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If you go
What: Fort Wayne Fringe
Where: Wunderkamer Company, 3402 Fairfield Ave.
When: Thursday to Feb. 3
How much: Each performance requires a $5 ticket. Purchase tickets at the door, at the Downtown Deli (236 E. Wayne St., inside Cottage Flowers) or online at
Find a complete schedule of events at www.
Courtesy photos
Kara Wilson and Alison Gerardot, founders of dAnce.Kontemporary, are among participants in Fort Wayne Fringe. They will perform pieces from Cupcakes and Heartaches, which represents the arc of a romantic relationship.

Arts on the edge

No-limits fest gives myriad performers a Fort Wayne stage

Composer/musician Kurt Roembke will perform “Hunting for Mushrooms (unspoken word).”

When Hope Arthur takes the stage at Fort Wayne Fringe, her surroundings will be a little different than what she’s used to.

She is accustomed to being seated at a keyboard, playing and singing songs she has written for friends and strangers. This time, she won’t be alone, as she will be accompanied by strings and a sax, percussion and a trumpet.

This outside-her-norm performance is exactly what Fort Wayne Fringe is about. The first-year performance arts festival is about giving performers a setting where there are no rules, founder Jason Markzon says.

“They have as much artistic freedom as they want to take in the performing arts,” he says.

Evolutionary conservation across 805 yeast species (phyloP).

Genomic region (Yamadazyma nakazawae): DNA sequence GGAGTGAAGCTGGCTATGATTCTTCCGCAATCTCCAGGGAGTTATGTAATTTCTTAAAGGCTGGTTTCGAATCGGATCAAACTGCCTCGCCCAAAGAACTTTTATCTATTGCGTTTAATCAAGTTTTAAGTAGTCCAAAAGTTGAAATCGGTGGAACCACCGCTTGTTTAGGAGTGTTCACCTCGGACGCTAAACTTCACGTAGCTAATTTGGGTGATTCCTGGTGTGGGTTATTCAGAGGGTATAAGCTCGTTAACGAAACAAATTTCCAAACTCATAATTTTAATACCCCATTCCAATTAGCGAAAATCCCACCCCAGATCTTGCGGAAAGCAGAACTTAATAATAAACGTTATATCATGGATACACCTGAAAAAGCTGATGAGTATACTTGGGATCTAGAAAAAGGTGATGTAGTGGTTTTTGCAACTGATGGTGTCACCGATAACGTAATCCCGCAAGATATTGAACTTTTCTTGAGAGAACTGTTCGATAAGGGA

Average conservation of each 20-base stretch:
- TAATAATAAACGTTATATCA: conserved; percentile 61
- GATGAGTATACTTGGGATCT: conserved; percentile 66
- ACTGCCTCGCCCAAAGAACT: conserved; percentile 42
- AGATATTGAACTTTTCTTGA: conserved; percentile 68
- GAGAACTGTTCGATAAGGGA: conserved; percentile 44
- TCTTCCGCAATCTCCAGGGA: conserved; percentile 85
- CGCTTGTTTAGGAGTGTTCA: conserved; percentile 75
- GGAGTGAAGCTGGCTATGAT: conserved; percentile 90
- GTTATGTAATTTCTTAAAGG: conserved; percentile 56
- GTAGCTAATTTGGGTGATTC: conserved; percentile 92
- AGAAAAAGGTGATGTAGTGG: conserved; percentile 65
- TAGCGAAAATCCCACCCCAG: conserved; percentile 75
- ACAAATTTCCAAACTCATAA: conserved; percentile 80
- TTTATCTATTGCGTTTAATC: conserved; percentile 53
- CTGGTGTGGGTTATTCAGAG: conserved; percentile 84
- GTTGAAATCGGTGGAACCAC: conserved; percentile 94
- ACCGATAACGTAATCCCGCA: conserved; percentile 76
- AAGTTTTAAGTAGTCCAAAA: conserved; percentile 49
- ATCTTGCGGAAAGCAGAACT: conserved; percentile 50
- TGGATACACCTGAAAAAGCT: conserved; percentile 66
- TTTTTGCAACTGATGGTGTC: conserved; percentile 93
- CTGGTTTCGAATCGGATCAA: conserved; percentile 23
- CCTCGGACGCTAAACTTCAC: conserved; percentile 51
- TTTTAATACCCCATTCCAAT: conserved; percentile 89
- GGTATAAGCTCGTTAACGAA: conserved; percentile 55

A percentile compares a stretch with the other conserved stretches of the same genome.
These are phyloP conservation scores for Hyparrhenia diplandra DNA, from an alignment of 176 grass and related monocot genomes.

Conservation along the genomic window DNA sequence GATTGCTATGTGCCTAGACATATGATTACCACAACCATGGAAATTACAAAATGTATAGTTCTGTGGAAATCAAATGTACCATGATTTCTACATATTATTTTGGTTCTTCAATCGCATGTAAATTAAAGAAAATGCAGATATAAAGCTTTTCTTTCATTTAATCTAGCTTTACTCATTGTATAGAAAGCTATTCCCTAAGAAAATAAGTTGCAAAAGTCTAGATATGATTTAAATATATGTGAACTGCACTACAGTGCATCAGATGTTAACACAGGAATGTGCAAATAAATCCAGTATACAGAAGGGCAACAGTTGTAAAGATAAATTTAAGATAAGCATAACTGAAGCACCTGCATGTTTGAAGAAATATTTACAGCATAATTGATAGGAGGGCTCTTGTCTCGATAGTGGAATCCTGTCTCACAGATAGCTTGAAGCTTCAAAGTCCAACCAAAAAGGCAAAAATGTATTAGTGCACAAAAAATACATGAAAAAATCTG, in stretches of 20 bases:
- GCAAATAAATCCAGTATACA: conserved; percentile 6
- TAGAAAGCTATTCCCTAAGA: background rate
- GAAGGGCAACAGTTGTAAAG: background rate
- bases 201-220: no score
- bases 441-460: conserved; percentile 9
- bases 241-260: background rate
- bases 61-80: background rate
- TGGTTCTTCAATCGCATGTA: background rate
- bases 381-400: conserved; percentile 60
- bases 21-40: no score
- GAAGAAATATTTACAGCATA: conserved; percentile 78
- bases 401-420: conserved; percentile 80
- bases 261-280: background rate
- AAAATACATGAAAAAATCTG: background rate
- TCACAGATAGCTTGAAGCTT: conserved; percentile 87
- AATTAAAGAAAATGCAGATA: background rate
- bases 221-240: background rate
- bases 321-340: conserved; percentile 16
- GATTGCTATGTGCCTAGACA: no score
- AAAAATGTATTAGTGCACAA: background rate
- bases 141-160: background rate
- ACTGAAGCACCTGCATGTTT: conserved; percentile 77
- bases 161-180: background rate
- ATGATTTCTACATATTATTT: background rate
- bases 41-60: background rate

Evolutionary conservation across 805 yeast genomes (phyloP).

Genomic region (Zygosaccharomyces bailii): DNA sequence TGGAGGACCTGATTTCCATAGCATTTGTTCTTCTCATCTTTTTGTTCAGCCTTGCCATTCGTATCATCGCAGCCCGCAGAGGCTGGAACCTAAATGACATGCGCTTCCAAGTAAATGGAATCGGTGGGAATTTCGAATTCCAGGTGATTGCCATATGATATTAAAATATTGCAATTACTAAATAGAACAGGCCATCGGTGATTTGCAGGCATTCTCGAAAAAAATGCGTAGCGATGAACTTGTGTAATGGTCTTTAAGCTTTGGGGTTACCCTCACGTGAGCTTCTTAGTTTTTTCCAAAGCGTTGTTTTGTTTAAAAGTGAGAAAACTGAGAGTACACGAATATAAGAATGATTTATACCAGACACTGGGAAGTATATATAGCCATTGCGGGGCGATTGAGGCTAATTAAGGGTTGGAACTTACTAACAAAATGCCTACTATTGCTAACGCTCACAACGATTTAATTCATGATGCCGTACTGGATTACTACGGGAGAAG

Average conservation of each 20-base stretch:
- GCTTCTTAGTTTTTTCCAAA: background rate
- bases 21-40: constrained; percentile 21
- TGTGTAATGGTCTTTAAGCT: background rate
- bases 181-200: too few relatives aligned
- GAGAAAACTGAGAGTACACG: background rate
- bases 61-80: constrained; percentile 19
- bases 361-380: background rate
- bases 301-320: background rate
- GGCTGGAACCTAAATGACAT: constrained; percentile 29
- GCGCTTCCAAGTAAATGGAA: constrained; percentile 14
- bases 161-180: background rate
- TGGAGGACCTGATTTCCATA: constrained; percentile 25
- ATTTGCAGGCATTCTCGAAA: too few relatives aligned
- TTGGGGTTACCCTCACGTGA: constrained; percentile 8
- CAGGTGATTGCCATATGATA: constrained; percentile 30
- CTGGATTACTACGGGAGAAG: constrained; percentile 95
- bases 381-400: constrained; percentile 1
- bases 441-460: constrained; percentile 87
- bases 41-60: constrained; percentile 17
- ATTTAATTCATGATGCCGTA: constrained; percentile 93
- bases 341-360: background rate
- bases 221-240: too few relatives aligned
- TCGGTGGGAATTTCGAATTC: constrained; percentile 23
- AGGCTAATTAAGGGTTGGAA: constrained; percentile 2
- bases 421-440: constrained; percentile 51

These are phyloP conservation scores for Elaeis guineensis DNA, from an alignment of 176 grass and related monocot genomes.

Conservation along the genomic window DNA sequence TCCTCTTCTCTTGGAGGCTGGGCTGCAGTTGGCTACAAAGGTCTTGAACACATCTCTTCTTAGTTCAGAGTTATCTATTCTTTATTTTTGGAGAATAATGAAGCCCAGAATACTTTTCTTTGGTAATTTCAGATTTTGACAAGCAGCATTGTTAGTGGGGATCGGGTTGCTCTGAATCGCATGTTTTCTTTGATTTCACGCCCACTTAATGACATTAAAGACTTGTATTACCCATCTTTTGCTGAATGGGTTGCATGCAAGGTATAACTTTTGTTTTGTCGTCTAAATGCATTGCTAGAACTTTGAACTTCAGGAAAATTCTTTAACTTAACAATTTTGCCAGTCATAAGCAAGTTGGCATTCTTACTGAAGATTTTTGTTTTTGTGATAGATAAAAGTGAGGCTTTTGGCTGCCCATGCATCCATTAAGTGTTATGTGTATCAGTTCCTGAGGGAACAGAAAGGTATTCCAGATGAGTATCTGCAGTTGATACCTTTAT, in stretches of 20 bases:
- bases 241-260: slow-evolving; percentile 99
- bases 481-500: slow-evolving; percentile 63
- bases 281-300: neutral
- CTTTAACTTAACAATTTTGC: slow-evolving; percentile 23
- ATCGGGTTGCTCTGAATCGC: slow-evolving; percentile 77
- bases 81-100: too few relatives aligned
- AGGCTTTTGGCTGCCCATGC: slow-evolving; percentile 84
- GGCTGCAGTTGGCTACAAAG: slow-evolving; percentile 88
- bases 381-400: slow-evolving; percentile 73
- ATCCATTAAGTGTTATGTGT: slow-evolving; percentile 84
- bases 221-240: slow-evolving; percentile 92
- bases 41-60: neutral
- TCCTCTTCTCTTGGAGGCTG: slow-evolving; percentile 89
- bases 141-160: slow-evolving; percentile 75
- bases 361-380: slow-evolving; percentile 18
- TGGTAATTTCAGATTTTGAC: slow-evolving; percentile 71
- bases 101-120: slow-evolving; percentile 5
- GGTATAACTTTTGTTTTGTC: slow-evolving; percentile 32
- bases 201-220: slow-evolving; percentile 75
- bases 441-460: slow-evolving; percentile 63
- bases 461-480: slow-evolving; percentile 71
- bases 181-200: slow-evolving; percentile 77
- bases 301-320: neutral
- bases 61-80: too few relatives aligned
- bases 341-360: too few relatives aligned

Markzon first got the idea to create something like Fringe about a year ago, he says. He moved to Fort Wayne from Philadelphia, and his former hometown’s Fringe festival tended to take over the city. Why couldn’t Fort Wayne have something similar?

“We were just trying to figure out what we could do to build up the performing arts community in Fort Wayne,” says Markzon, principal percussionist with the Fort Wayne Philharmonic. “There’s so much awesome talent here.”

In addition, Markzon hoped to attract out-of-town artists to the area, and he did. Arthur will perform with nine other acts hailing from Fort Wayne, Atlanta, Ann Arbor, Mich., Chicago and Columbus, Ohio.

Now that the talent is scheduled, Markzon wants to promote and support the artists – 100 percent of the money raised goes back to the performers. Each event requires a ticket, which costs $5. Tickets are sold by day – a Friday or a Saturday – and can be used for any performance going on that day. So an artist makes money based on attendance.

“Fort Wayne’s the center of the country basically, and there’s no reason it can’t be a bigger player in the arts community,” he says.

The show is unjuried and uncensored. Performers were chosen by a lottery, and artists were asked to submit ratings for their performances: “profanity,” “adult material,” “suitable for children under 18” and “suitable for children under 14.”

Fort Wayne Fringe includes theater, fire performers and dance. The Traveling Tap Dance Super Show is a tap performance, and greatBIGworld is a one-woman cabaret. Identity Cubed is a percussion trio, and dAnce.Kontemporary is a local professional dance company with original, contemporary and experimental dance.

The Hope Arthur Orchestra brings a sound that may not have been heard in this part of the world, Arthur says, as her influences come from Eastern Europe, Europe, South America and Yiddish music.

Arthur, 25, has performed her own music since she was 19, and while she gets nervous, the nerves she feels about debuting her orchestral music at Fort Wayne Fringe is more intense. Because it will be a first-time performance, Arthur says, she feels vulnerable, as there’s always the fear of “what if something goes wrong?”

The decision to join Fringe, she says, came along with wanting to show her fans a sample of her next album – the 13 original songs she plans to perform are off the soon-to-be-released album.

“I’ve been telling my friends, ‘I’m orchestrating my music now,’ ” she says. “I thought this would be a good opportunity to show people what it is that I’m doing.”